Recently, KV Pharmaceutical of suburban St.Louis won government approval to exclusively sell a pregnancy drug, known as Makena. Makena is a synthetic form of the hormone progesterone commonly given to women who are at risk of preterm births. The March of Dimes and many obstetricians initially supported the approval because they thought it would mean that the quality would be more consistent and it would be easier to get. Plus, the drug has only been about $10 to $20 per injection, so it comes relatively cheap. Starting this week, they’ll be surprise to see two more zeros attached to the price tag of each injection – the price of Makena shoots up to $1,500 a dose. KV Pharmaceutical is taking nice advantage of their exclusive ownership of the drug.
I always enjoy the justification the spokespersons give in these situations. KV Pharmaceutical chief executive Gregory J. Divis Jr states, “The cost is justified to avoid the mental and physical disabilities that can come with very premature births.” Hey Gregory, are you saying you were losing money when you only charged 1% of the cost now?
Obviously much of the burden will fall on health insurance companies, which will have to raise premiums or other costs to their other customers. Aetna figures the new federal endorsement is likely to cost an estimated $30 million more annually. Essentially, we’re all paying KV Pharmaceutical. But onto the health topic at hand here…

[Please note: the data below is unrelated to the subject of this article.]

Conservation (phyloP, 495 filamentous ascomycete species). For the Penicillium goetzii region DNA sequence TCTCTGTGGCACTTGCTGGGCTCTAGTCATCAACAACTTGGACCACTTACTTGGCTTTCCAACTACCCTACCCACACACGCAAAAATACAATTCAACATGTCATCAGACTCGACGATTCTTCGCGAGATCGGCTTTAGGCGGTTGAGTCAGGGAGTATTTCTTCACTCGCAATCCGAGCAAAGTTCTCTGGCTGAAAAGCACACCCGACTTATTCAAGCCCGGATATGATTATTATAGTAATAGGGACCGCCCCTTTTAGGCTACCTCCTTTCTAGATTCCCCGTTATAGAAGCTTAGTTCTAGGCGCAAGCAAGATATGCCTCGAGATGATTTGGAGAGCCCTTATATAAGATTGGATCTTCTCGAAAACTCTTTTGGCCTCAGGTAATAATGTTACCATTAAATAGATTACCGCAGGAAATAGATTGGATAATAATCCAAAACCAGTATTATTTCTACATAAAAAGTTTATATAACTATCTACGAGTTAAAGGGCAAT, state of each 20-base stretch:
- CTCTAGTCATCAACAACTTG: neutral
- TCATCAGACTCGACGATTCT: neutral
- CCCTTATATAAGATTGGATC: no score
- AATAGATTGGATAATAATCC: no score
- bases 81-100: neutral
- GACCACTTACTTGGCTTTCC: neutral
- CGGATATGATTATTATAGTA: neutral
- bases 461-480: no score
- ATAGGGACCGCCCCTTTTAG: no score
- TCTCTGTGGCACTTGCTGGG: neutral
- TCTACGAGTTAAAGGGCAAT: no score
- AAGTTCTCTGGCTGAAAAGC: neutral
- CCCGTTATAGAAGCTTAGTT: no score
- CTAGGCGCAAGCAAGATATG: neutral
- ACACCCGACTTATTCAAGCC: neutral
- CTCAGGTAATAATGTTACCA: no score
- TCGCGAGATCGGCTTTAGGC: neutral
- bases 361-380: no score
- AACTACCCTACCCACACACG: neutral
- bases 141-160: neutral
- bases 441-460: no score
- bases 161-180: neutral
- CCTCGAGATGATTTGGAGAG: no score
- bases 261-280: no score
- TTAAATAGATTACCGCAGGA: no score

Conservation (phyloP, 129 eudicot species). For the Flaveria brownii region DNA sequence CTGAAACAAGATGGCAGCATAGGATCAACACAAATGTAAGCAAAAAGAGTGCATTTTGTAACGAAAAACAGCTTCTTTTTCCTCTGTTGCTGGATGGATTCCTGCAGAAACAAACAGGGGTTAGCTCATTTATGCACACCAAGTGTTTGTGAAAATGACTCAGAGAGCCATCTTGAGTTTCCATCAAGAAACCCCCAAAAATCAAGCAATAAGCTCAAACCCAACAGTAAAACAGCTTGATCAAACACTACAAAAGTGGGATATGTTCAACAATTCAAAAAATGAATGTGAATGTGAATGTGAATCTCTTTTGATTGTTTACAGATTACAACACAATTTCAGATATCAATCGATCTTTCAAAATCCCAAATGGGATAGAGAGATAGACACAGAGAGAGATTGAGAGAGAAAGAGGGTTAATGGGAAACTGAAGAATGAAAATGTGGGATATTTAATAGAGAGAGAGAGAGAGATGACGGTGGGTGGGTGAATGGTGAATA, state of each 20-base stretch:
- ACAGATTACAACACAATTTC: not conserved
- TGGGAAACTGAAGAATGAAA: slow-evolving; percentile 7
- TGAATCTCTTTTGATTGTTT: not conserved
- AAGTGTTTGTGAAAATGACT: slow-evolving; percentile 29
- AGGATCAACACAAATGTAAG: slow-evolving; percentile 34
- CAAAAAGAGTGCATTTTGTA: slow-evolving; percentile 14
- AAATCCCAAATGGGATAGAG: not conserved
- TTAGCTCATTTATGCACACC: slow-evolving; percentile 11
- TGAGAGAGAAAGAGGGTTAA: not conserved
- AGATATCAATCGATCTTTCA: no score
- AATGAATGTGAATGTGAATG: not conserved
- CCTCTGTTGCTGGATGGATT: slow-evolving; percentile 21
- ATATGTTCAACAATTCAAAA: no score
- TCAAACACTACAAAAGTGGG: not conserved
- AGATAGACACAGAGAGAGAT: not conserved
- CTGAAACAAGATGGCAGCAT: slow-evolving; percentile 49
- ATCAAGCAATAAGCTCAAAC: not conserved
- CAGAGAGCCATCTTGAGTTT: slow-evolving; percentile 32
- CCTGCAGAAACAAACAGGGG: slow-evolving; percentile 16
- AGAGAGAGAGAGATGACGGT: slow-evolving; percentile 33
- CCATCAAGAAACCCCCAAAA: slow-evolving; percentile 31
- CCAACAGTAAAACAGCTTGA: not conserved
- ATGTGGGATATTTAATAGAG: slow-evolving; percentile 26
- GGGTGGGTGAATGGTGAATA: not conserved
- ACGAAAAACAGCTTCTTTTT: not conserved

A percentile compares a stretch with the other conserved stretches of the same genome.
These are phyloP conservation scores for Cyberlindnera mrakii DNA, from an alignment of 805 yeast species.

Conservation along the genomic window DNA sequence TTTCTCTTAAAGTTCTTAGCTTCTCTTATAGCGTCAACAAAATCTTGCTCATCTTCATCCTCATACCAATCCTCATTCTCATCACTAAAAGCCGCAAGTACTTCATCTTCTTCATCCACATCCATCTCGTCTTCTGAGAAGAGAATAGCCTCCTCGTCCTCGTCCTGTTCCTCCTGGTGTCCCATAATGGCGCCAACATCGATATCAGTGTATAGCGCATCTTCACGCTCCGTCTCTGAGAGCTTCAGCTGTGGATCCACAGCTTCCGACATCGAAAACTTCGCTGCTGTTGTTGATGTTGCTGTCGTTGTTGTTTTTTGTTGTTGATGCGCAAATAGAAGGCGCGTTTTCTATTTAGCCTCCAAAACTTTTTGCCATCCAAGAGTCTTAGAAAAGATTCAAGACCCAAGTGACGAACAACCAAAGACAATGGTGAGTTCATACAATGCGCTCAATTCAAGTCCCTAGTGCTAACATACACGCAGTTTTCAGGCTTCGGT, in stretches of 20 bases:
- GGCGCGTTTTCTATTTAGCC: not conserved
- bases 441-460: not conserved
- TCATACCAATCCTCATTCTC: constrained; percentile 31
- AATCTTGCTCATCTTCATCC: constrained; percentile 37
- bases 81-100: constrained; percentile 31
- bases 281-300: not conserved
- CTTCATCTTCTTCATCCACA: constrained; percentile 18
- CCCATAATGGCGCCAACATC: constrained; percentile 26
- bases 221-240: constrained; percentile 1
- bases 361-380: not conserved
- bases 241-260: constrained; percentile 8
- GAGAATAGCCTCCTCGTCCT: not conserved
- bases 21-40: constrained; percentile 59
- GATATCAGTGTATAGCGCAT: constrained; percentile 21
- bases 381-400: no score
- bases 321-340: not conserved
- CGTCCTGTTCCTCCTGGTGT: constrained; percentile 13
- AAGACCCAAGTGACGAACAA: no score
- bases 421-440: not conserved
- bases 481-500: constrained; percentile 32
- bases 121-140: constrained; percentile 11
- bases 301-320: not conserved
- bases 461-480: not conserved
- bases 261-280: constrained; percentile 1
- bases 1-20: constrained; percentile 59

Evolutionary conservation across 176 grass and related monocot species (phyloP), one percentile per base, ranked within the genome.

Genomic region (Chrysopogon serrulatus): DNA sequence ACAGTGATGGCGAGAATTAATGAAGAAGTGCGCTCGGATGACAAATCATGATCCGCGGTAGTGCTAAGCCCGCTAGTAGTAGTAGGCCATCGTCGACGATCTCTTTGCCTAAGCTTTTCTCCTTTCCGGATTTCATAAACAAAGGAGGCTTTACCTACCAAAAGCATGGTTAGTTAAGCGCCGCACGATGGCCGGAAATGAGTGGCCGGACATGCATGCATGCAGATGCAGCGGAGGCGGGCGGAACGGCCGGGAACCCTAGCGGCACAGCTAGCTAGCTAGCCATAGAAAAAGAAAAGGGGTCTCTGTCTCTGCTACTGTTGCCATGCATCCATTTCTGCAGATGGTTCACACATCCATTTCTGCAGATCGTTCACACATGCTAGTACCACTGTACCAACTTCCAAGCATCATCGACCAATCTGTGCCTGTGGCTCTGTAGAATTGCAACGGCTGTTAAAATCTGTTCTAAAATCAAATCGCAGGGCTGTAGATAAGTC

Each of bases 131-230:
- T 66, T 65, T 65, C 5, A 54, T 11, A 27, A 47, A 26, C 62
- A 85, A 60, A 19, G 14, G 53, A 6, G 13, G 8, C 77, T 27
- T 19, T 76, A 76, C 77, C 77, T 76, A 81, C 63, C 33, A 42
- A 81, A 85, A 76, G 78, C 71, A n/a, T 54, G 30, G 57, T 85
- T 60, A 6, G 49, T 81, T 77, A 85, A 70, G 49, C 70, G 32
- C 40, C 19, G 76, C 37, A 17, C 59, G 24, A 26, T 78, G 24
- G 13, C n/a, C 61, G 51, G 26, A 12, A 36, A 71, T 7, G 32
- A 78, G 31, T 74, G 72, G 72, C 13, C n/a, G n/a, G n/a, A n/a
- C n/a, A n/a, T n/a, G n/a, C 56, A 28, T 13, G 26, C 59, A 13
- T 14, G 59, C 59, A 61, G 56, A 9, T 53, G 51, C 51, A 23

Progesterone is that important hormone that precedes and promotes gestation (pregnancy). Many women suffer miscarriages, especially in their first trimester, due to low progesterone levels. As mentioned earlier, low progesterone levels can also responsible for preterm births. Low progesterone levels can also be the reason a woman cannot conceive.
Reports may state there are “no good alternatives”, but actually that is far from the truth. For starters, natural forms of ANY hormone are always better than any synthetic form. Bioidentical hormones are more compatible with human physiology. But more important is to figure out why a woman isn’t making her own progesterone, or perhaps is losing it faster than she can make it.
Progesterone is initially made from cholesterol, which means essentially fatty-acids are necessary for its production. That means omega 3 fats from fish and flax oils, and omega 6 fats from vegetables, legumes, nuts, and seeds are very important. The omega 9 fat, olive oil, is beneficial too, as are some forms of arachiodonic acid, from grass-fed meats, egg yolks, dairy fats (butter), and avocadoes. Vitamin E is also very important in progesterone production as well as estrogens too.
Often a woman is making the progesterone but she is losing it faster than she can make it. The most common reason for this is that she is converting the progesterone to cortisol, the body’s major stress hormone. If she is under more stress than she can handle, cortisol levels will increase and it needs to be made from somewhere – and progesterone is readily available (initially) in high amounts to make more stress hormone.